North Korea ‘capable of US missile strike’
Test shows progress, say experts
NORTH Korea said yesterday it had successfully test-launched an intercontinental ballistic missile (ICBM) for the first time, which flew a trajectory that experts said could allow a weapon to hit the US state of Alaska.
The launch came days before leaders from the Group of 20 nations were due to discuss steps to rein in North Korea’s weapons programme, which it has pursued in defiance of UN Security Council sanctions.
The launch, which North Korea’s state media said was ordered and supervised by leader Kim Jong Un, sent the rocket 933kmreaching an altitude of 2 802m over a flight time of 39 minutes. North Korea has said it wants to develop a missile mounted with a nuclear warhead capable of striking the US mainland.
To do that it would need an ICBM with a range of 8 000km or more, a warhead small enough to be mounted on it and technology to ensure its stable re-entry into the atmosphere.
Some analysts said the flight details yesterday suggested the new missile had a range of more than 8 000km, underscoring major advances in its programme. Other analysts said they believed its range was not so far.
Officials from South Korea, Japan and the US said the missile landed in the sea in Japan’s Exclusive Economic Zone after being launched on a high trajectory from near an airfield north-west of the North’s capital, Pyongyang.
“The test launch was conducted at the sharpest angle possible and did not have any negative effect on neighbouring countries,” North Korea’s state media said.
The North said its missiles were now capable of striking anywhere in the world.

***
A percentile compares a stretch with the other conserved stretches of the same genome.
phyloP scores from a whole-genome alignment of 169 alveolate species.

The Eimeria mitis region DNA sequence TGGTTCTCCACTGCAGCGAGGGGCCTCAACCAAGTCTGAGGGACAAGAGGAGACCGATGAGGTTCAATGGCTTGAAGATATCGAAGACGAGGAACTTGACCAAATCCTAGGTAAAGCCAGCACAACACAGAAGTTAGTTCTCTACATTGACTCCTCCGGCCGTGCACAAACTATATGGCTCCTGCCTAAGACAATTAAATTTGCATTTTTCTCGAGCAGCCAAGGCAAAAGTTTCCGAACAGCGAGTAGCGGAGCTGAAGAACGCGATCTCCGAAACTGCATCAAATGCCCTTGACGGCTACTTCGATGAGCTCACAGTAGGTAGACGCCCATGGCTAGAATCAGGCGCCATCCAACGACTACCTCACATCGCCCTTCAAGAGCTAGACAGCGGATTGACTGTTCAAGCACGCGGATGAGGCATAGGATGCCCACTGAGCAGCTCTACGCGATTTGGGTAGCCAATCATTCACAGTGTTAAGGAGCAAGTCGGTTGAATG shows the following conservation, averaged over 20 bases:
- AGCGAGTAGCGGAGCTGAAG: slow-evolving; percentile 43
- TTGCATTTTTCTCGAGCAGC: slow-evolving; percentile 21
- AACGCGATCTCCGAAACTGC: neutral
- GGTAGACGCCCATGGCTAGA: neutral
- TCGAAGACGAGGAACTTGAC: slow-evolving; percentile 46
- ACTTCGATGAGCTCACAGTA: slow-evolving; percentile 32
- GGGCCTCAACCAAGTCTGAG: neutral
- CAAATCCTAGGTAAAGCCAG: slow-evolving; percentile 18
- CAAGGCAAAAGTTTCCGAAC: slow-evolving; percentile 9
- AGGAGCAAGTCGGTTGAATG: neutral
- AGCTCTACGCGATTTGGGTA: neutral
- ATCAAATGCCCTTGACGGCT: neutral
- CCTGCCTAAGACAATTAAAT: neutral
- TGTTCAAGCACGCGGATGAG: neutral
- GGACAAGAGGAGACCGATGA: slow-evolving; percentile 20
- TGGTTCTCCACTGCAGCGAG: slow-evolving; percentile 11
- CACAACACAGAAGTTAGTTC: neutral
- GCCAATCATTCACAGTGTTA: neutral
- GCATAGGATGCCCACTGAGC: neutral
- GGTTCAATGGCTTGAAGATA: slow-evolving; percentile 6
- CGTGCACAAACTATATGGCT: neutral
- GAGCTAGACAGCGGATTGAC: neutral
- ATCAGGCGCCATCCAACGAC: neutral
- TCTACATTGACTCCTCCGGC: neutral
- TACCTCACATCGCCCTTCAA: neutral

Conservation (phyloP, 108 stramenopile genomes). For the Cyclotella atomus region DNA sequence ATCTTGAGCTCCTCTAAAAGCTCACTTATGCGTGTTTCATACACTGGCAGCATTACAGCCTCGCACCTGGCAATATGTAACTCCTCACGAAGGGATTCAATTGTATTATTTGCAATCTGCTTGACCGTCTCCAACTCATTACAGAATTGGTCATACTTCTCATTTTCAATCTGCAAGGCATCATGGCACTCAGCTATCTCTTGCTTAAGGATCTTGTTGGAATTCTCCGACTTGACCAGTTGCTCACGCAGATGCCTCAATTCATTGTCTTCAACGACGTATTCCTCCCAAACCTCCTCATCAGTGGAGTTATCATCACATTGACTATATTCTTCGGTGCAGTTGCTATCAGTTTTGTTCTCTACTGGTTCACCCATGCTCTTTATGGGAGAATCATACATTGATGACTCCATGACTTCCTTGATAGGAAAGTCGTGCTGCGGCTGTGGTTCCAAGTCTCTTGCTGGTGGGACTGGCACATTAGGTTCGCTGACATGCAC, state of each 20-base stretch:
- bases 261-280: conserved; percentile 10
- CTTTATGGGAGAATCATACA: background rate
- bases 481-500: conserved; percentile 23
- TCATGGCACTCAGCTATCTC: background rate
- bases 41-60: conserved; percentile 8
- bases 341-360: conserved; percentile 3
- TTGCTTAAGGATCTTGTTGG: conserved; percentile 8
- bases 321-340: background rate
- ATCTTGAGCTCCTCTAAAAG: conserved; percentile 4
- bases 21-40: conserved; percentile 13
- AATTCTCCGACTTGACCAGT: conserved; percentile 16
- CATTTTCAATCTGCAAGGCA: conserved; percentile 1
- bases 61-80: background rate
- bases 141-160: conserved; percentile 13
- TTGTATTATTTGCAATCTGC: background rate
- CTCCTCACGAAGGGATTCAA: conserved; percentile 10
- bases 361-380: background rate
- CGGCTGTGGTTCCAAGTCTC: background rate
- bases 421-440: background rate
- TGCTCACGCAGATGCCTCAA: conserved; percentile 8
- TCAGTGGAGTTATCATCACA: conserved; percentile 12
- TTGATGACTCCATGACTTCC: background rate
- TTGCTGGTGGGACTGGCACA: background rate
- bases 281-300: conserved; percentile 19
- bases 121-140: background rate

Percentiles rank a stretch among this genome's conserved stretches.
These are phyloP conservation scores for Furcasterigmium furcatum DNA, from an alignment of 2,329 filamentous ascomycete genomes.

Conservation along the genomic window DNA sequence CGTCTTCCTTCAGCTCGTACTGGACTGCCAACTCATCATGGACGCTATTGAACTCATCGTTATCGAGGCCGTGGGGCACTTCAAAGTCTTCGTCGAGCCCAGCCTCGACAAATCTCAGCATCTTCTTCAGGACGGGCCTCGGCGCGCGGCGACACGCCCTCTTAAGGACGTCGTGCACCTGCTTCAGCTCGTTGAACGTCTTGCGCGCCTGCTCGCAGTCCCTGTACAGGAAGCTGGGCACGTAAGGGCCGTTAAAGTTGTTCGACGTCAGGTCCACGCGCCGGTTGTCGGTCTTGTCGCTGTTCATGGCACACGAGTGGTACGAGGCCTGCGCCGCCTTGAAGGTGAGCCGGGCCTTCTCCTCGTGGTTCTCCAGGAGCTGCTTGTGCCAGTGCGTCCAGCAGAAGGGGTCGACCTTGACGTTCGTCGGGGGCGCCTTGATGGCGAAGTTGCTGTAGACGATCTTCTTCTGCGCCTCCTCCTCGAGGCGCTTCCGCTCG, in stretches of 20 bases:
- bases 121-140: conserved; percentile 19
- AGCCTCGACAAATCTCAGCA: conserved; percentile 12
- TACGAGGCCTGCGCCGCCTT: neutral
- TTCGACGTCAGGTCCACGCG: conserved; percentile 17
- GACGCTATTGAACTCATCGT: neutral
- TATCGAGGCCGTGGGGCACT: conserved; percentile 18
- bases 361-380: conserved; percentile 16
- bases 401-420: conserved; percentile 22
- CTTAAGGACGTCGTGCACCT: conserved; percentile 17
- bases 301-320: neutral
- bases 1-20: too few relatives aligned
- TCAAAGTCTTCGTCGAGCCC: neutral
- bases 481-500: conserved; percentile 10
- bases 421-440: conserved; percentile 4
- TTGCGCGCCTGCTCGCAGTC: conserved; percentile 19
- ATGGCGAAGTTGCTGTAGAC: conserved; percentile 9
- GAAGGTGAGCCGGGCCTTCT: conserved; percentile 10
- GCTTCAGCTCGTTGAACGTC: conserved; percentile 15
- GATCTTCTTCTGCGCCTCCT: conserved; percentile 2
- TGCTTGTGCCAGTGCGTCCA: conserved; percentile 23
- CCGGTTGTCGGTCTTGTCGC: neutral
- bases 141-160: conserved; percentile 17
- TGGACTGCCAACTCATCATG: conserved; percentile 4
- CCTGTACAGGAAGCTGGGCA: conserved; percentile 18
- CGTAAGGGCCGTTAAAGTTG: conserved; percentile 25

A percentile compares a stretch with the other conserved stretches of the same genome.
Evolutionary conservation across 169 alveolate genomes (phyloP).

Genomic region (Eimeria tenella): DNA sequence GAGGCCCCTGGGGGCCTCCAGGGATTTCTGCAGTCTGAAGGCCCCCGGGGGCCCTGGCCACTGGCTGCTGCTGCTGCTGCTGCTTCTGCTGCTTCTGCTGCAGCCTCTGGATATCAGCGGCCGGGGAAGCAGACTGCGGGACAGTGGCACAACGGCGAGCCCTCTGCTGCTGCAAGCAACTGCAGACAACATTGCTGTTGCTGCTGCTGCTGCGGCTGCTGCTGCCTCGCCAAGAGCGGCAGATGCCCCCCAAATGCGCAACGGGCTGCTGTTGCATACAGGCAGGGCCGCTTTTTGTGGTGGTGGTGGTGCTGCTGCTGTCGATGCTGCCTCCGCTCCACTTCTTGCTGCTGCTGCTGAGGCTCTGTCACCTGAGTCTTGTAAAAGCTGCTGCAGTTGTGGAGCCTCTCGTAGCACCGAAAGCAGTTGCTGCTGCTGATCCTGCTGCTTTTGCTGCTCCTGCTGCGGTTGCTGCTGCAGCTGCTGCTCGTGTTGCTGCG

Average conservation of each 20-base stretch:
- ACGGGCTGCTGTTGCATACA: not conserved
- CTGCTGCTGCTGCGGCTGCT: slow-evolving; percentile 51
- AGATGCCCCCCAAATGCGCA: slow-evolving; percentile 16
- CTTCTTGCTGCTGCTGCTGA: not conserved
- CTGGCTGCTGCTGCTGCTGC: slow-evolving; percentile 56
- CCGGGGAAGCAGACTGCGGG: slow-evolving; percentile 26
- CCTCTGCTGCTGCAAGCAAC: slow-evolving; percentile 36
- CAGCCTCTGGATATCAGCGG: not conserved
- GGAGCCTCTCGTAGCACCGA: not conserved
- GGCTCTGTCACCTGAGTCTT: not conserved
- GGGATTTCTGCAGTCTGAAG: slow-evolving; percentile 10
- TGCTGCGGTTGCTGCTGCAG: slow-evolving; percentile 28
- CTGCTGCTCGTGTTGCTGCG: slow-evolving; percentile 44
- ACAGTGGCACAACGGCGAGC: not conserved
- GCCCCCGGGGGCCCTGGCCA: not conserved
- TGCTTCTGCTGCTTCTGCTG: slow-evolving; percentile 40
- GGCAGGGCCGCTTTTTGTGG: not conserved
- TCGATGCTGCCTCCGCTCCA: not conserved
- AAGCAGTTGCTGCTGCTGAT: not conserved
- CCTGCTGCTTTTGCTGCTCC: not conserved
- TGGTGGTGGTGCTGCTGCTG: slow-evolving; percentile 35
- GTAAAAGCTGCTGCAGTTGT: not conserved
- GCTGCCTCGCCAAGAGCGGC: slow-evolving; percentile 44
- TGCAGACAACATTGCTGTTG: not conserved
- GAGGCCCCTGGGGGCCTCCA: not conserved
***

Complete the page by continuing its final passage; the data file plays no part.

“It appears the test was successful. If launched on a standard angle, the missile could have a range of more than 8 000 km,” said Kim Dongyub, a military expert at Kyungnam University’s Institute of Far Eastern Studies in Seoul. “But we have to see more details of the new missile to determine if North Korea has acquired ICBM technology.”
South Korean President Moon Jae-in, who convened a national security council meeting, said earlier the missile was believed to be an intermediate-range type, but the military was looking into the possibility it was an ICBM.
US President Donald Trump wrote on Twitter: “North Korea has just launched another missile. Does this guy have anything better to do with his life?” – an apparent reference to North Korean leader Kim Jong Un.
“Hard to believe South Korea and Japan will put up with this much longer. Perhaps China will put a heavy move on North Korea and end this nonsense once and for all!”, Trump said in a series of tweets.
Stock markets in both South Korea and Japan fell, with the Kospi ending down 0.6% and Japan’s Nikkei share average ending down 0.1%.
Japan’s Prime Minister Shinzo Abe said he would ask the presidents of China and Russia to play more constructive roles in efforts to stop Pyongyang’s nuclear arms programme.
“Leaders of the world will gather at the G20 meeting. I would like to strongly call for solidarity of the international community on the North Korean issue,” Abe told reporters.
Japan said on Monday the US, South Korea and Japan would have a trilateral summit on North Korea at the G20. Chinese President Xi Jinping will also be at the July 7-8 meeting in Hamburg, Germany.
Chinese Foreign Ministry spokesman Geng Shuang called for calm and restraint, and reiterated China’s opposition to North Korea’s violation of UN resolutions on missile tests.
Responding to Trump’s tweet, Geng said China had for a long time been working hard to resolve the North Korean nuclear issue.
“China’s contribution is obvious to all.
“China’s role is indispensable,” he said.
South Korean army soldiers watch a TV news programme at Seoul Railway Station showing a file image of a missile being test-launched by North Korea. PICTURE: AP